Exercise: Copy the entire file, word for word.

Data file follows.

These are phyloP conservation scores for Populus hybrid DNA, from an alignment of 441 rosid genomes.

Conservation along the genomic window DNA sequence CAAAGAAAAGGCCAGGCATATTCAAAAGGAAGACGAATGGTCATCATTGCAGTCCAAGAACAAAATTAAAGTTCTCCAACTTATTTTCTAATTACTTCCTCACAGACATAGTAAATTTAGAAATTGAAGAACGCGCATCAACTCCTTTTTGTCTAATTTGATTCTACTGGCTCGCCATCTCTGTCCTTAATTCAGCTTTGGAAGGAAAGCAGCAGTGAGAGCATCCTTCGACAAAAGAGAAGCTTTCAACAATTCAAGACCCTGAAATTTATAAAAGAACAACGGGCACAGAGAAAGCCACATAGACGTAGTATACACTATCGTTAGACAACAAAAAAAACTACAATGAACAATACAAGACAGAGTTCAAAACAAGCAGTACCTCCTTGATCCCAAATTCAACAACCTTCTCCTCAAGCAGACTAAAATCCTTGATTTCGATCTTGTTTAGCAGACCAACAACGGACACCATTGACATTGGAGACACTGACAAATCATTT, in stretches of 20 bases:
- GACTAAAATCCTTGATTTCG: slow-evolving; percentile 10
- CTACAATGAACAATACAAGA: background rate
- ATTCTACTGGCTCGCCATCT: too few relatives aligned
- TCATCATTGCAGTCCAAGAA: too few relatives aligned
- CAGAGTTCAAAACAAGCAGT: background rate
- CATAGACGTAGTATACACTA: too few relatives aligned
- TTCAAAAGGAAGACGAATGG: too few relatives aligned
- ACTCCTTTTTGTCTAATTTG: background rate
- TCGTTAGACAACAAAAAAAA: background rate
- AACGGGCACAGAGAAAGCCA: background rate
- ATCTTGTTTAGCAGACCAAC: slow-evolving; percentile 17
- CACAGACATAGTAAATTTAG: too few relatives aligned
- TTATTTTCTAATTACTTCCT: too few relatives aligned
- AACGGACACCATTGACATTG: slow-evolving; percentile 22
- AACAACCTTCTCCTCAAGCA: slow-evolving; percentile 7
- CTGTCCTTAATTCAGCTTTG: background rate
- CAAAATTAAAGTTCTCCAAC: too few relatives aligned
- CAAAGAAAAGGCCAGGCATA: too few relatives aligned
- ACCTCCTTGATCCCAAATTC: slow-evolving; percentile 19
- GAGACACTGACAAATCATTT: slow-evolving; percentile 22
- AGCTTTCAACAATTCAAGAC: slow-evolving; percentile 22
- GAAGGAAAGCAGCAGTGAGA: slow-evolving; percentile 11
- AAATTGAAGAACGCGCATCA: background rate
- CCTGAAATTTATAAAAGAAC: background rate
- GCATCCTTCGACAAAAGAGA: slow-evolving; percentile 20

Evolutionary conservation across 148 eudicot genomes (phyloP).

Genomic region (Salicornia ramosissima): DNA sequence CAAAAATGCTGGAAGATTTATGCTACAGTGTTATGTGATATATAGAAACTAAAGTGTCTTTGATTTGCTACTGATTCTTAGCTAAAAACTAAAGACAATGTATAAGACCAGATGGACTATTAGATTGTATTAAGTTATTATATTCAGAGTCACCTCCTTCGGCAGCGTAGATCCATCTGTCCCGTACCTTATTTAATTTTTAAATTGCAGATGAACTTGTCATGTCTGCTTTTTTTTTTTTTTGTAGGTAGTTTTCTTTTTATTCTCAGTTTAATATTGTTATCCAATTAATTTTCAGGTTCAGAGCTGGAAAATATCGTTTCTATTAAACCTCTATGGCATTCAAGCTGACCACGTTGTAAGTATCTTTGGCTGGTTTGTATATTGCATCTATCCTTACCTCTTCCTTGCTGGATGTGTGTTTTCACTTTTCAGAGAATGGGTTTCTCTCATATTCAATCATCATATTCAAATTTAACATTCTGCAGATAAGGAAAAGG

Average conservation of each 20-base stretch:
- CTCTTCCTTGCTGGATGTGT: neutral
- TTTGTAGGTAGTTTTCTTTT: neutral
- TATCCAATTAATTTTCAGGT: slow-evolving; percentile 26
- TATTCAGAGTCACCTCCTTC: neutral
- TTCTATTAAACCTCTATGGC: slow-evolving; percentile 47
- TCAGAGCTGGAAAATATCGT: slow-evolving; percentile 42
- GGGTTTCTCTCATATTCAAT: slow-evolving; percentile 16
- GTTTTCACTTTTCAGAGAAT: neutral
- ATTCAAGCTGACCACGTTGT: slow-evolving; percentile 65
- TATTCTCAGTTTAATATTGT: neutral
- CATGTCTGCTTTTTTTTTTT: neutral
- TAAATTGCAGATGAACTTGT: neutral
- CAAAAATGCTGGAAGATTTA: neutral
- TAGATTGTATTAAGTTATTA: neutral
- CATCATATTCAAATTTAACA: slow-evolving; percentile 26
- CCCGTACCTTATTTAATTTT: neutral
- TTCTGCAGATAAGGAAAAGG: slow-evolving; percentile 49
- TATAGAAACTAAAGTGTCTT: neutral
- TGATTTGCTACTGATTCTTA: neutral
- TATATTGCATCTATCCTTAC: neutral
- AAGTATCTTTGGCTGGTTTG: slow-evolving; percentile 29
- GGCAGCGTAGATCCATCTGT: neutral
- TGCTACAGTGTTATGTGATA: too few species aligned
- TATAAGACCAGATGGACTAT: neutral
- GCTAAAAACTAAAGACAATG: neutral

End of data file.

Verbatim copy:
These are phyloP conservation scores for Populus hybrid DNA, from an alignment of 441 rosid genomes.

Conservation along the genomic window DNA sequence CAAAGAAAAGGCCAGGCATATTCAAAAGGAAGACGAATGGTCATCATTGCAGTCCAAGAACAAAATTAAAGTTCTCCAACTTATTTTCTAATTACTTCCTCACAGACATAGTAAATTTAGAAATTGAAGAACGCGCATCAACTCCTTTTTGTCTAATTTGATTCTACTGGCTCGCCATCTCTGTCCTTAATTCAGCTTTGGAAGGAAAGCAGCAGTGAGAGCATCCTTCGACAAAAGAGAAGCTTTCAACAATTCAAGACCCTGAAATTTATAAAAGAACAACGGGCACAGAGAAAGCCACATAGACGTAGTATACACTATCGTTAGACAACAAAAAAAACTACAATGAACAATACAAGACAGAGTTCAAAACAAGCAGTACCTCCTTGATCCCAAATTCAACAACCTTCTCCTCAAGCAGACTAAAATCCTTGATTTCGATCTTGTTTAGCAGACCAACAACGGACACCATTGACATTGGAGACACTGACAAATCATTT, in stretches of 20 bases:
- GACTAAAATCCTTGATTTCG: slow-evolving; percentile 10
- CTACAATGAACAATACAAGA: background rate
- ATTCTACTGGCTCGCCATCT: too few relatives aligned
- TCATCATTGCAGTCCAAGAA: too few relatives aligned
- CAGAGTTCAAAACAAGCAGT: background rate
- CATAGACGTAGTATACACTA: too few relatives aligned
- TTCAAAAGGAAGACGAATGG: too few relatives aligned
- ACTCCTTTTTGTCTAATTTG: background rate
- TCGTTAGACAACAAAAAAAA: background rate
- AACGGGCACAGAGAAAGCCA: background rate
- ATCTTGTTTAGCAGACCAAC: slow-evolving; percentile 17
- CACAGACATAGTAAATTTAG: too few relatives aligned
- TTATTTTCTAATTACTTCCT: too few relatives aligned
- AACGGACACCATTGACATTG: slow-evolving; percentile 22
- AACAACCTTCTCCTCAAGCA: slow-evolving; percentile 7
- CTGTCCTTAATTCAGCTTTG: background rate
- CAAAATTAAAGTTCTCCAAC: too few relatives aligned
- CAAAGAAAAGGCCAGGCATA: too few relatives aligned
- ACCTCCTTGATCCCAAATTC: slow-evolving; percentile 19
- GAGACACTGACAAATCATTT: slow-evolving; percentile 22
- AGCTTTCAACAATTCAAGAC: slow-evolving; percentile 22
- GAAGGAAAGCAGCAGTGAGA: slow-evolving; percentile 11
- AAATTGAAGAACGCGCATCA: background rate
- CCTGAAATTTATAAAAGAAC: background rate
- GCATCCTTCGACAAAAGAGA: slow-evolving; percentile 20

Evolutionary conservation across 148 eudicot genomes (phyloP).

Genomic region (Salicornia ramosissima): DNA sequence CAAAAATGCTGGAAGATTTATGCTACAGTGTTATGTGATATATAGAAACTAAAGTGTCTTTGATTTGCTACTGATTCTTAGCTAAAAACTAAAGACAATGTATAAGACCAGATGGACTATTAGATTGTATTAAGTTATTATATTCAGAGTCACCTCCTTCGGCAGCGTAGATCCATCTGTCCCGTACCTTATTTAATTTTTAAATTGCAGATGAACTTGTCATGTCTGCTTTTTTTTTTTTTTGTAGGTAGTTTTCTTTTTATTCTCAGTTTAATATTGTTATCCAATTAATTTTCAGGTTCAGAGCTGGAAAATATCGTTTCTATTAAACCTCTATGGCATTCAAGCTGACCACGTTGTAAGTATCTTTGGCTGGTTTGTATATTGCATCTATCCTTACCTCTTCCTTGCTGGATGTGTGTTTTCACTTTTCAGAGAATGGGTTTCTCTCATATTCAATCATCATATTCAAATTTAACATTCTGCAGATAAGGAAAAGG

Average conservation of each 20-base stretch:
- CTCTTCCTTGCTGGATGTGT: neutral
- TTTGTAGGTAGTTTTCTTTT: neutral
- TATCCAATTAATTTTCAGGT: slow-evolving; percentile 26
- TATTCAGAGTCACCTCCTTC: neutral
- TTCTATTAAACCTCTATGGC: slow-evolving; percentile 47
- TCAGAGCTGGAAAATATCGT: slow-evolving; percentile 42
- GGGTTTCTCTCATATTCAAT: slow-evolving; percentile 16
- GTTTTCACTTTTCAGAGAAT: neutral
- ATTCAAGCTGACCACGTTGT: slow-evolving; percentile 65
- TATTCTCAGTTTAATATTGT: neutral
- CATGTCTGCTTTTTTTTTTT: neutral
- TAAATTGCAGATGAACTTGT: neutral
- CAAAAATGCTGGAAGATTTA: neutral
- TAGATTGTATTAAGTTATTA: neutral
- CATCATATTCAAATTTAACA: slow-evolving; percentile 26
- CCCGTACCTTATTTAATTTT: neutral
- TTCTGCAGATAAGGAAAAGG: slow-evolving; percentile 49
- TATAGAAACTAAAGTGTCTT: neutral
- TGATTTGCTACTGATTCTTA: neutral
- TATATTGCATCTATCCTTAC: neutral
- AAGTATCTTTGGCTGGTTTG: slow-evolving; percentile 29
- GGCAGCGTAGATCCATCTGT: neutral
- TGCTACAGTGTTATGTGATA: too few species aligned
- TATAAGACCAGATGGACTAT: neutral
- GCTAAAAACTAAAGACAATG: neutral